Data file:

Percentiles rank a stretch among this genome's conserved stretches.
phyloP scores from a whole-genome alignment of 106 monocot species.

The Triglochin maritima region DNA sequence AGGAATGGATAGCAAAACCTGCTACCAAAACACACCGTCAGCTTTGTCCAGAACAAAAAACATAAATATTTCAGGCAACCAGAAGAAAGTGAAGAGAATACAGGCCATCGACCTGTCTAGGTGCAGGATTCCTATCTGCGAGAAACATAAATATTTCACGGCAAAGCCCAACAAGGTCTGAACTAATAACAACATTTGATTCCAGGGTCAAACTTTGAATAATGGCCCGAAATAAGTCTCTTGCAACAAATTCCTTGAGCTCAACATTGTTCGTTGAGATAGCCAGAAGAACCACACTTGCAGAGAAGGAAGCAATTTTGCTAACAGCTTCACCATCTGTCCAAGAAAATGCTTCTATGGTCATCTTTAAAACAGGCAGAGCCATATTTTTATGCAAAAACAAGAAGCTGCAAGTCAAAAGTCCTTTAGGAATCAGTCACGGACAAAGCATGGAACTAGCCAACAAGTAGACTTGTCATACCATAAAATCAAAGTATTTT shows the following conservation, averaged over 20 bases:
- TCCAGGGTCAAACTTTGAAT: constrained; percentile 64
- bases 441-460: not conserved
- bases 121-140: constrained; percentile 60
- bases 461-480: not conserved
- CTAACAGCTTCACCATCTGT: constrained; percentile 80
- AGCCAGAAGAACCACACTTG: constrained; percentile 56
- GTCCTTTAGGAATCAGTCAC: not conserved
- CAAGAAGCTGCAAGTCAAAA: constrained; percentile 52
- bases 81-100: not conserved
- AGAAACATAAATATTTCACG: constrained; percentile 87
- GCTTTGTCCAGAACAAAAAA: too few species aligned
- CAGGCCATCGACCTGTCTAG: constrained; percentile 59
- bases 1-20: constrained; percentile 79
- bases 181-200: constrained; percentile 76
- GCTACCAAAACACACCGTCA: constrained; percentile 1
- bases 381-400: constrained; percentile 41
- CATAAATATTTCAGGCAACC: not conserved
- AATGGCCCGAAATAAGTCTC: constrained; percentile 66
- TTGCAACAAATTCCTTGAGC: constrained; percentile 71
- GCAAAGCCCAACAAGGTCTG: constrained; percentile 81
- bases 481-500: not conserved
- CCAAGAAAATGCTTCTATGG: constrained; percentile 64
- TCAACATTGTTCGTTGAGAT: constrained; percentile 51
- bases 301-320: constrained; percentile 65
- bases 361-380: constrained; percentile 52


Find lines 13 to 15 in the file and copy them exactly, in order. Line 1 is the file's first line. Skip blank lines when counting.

- AGAAACATAAATATTTCACG: constrained; percentile 87
- GCTTTGTCCAGAACAAAAAA: too few species aligned
- CAGGCCATCGACCTGTCTAG: constrained; percentile 59